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Roaches in the Library?! Blame the Intern...

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Tuning in to a raccoon tale (no pun intended)Tuning in to a raccoon tale (no pun intended)Interning at the Mulberry Street Library has been a very enlightening experience for me. One of the best parts was when I designed and ran a program called City Critters. The program strives to connect Lower Manhattan’s children (ages 3 to 5) with the natural world. Each week, I introduced an animal that is common to New York City, beginning with the ubiquitous pigeon and ending with… cockroaches! 

We read two to three fiction and non-fiction books about the week’s animal, and I interspersed the stories with games, songs, dances, puppet shows, and crafts. Some of the more memorable moments included dancing to Bert’s “Doin’ the Pigeon” song, the squirrel puppet show based on Earl the Squirrel, by Don Freeman, and singing “La Cucaracha” with egg shakers. We also enjoyed making raccoon masks and wearing them as we dug through “the trash” foraging for food. I filled several black garbage bags with toy plastic foods and clean waste, such as newspaper shreddings. When the lights went out, it was nighttime, and all of the city raccoons had to search for food. Both children and caregivers had a blast, and so did I!

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What fantastic program ideas!

What fantastic program ideas! They sound creative, educational, and fun!

thank you

Thank you so much for your encouraging feedback! Mirele

I know you have good intentions...

May 25, 2011 I realize that you have good intentions. I know of nursery schools that have pet rabbits, or other small animals. The purpose of their bringing in pets is to show the children how to take care of little critters, how to value and respect their lives, and ultimately eventually how to respect one another and grow emotionally as good human beings. I wish to call it to your attention that bringing either roaches or pigeons into an indoor environment is not without risk. A study recently found that in areas where there are roaches there is a high rate of asthma among children. Also, pigeons (not all pigeons) carry meningitus. They look beautiful. Recently, I have seen amber pigeons in New York, and others that are hybrids, which to a photographer would be magnificent subjects. However, if they are near children, it is advisable to make sure that children do not touch the pigeons. As a person who considers myself an environmentalist and advocate of kindness to all animals, I am sorry to give you such bleak news. It is better to be safe than sorry. The idea of bringing small animals into a school to be cared for by the children is truly noble. However, it is important to be cautious. Blessings to you and yours!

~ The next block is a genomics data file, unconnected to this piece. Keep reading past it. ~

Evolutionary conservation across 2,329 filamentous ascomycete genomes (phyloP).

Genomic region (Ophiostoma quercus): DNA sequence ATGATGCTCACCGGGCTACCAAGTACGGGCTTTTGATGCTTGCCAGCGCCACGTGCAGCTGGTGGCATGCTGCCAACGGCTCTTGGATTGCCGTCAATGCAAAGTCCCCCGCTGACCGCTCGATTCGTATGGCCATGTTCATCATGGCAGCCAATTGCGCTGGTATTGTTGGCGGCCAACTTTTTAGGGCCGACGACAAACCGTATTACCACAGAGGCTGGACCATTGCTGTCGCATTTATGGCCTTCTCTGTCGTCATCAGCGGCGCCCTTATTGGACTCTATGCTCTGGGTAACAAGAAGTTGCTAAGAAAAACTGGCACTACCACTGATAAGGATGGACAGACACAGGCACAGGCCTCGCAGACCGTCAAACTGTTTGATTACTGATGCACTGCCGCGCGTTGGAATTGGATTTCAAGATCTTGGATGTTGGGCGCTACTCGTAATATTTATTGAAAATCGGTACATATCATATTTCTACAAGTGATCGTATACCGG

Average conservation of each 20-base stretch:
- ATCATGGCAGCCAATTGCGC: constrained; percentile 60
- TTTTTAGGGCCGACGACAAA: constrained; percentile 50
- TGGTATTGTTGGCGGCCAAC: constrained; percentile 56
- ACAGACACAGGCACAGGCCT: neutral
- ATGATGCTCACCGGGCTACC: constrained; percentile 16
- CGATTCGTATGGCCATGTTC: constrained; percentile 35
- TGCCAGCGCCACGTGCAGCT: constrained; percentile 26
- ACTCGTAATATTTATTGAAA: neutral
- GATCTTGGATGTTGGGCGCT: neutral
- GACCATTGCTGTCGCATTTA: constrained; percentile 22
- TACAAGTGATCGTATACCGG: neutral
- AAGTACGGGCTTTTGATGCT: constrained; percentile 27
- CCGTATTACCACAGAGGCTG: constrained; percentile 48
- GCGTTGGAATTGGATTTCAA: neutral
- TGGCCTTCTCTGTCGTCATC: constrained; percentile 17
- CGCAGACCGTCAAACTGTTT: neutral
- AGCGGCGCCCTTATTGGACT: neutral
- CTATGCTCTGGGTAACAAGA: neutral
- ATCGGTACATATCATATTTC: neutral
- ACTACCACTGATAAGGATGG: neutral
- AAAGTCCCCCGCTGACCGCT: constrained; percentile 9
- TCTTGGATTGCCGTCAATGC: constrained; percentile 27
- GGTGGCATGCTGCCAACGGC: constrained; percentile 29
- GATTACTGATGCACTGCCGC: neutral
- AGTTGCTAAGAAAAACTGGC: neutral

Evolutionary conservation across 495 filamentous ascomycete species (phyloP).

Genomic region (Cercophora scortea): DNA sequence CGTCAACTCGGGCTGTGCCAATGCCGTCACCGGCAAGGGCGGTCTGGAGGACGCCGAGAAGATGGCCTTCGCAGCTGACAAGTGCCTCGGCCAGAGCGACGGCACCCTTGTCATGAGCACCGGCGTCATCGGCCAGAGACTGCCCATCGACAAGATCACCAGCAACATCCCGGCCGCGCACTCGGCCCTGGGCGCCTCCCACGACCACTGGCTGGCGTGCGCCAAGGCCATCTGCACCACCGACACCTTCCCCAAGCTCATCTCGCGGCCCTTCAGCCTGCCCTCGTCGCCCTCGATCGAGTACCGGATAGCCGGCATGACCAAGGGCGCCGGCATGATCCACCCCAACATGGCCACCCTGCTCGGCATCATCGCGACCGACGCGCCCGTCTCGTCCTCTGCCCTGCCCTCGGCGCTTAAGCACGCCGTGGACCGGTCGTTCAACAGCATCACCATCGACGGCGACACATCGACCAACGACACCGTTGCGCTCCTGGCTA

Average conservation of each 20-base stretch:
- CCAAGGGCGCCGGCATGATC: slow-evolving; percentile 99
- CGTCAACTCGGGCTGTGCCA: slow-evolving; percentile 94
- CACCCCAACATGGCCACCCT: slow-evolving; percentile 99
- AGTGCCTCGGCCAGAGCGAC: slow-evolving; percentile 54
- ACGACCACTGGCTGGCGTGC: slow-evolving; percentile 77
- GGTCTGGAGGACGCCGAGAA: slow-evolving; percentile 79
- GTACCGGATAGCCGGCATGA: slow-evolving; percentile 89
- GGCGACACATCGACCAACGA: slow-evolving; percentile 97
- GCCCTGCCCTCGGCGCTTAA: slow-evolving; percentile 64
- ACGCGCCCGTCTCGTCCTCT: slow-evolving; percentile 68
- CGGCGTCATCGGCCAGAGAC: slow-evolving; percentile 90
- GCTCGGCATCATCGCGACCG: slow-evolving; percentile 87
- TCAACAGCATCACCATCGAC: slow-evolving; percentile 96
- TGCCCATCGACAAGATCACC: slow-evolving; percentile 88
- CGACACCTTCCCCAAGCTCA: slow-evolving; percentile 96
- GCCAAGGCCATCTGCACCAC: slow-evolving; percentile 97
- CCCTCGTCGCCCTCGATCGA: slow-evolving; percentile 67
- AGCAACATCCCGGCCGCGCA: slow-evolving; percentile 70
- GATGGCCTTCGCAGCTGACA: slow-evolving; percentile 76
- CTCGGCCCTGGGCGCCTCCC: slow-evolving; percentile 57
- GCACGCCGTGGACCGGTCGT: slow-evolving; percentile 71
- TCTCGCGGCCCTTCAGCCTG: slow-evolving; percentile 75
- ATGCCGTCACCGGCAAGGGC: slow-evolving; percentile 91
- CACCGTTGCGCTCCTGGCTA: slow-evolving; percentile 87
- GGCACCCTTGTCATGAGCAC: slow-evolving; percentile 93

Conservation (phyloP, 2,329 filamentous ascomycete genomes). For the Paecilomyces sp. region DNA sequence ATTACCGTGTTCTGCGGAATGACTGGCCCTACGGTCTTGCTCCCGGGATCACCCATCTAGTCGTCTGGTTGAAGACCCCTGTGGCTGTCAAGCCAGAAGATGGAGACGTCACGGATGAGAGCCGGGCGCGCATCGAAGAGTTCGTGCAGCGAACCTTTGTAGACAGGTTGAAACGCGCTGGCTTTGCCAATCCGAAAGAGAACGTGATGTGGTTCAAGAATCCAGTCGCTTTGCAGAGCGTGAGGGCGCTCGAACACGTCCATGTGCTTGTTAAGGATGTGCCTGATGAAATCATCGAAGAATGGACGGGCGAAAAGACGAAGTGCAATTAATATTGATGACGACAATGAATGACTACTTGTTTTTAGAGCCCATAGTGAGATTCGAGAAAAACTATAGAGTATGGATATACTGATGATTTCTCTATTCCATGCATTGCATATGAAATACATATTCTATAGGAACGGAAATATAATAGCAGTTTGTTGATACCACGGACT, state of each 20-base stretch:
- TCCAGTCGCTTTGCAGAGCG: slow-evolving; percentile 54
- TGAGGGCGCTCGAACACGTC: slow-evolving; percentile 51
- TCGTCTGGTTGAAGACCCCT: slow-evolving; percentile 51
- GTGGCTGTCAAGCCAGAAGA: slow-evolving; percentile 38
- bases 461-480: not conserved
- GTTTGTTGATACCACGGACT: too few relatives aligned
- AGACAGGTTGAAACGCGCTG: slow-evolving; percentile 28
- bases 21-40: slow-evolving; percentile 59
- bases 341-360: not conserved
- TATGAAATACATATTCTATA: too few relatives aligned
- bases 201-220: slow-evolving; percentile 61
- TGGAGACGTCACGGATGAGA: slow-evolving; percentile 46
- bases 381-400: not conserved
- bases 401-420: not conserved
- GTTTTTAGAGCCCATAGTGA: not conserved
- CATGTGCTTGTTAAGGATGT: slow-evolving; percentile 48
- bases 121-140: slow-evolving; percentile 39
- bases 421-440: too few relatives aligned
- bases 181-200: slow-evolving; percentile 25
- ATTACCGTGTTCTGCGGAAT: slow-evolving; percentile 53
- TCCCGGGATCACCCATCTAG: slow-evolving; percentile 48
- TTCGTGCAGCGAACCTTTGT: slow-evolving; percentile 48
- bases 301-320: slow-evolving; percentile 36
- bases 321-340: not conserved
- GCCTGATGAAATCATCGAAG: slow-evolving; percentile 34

I don't think there were

I don't think there were actual roaches and pigeons in the library. They were reading about them in books.

Thank You Mulberry Library

Thank You Mulberry Library for all the events you create just so kids can connect and learn!

Wow

The raccoon program sounds adorable! How creative!

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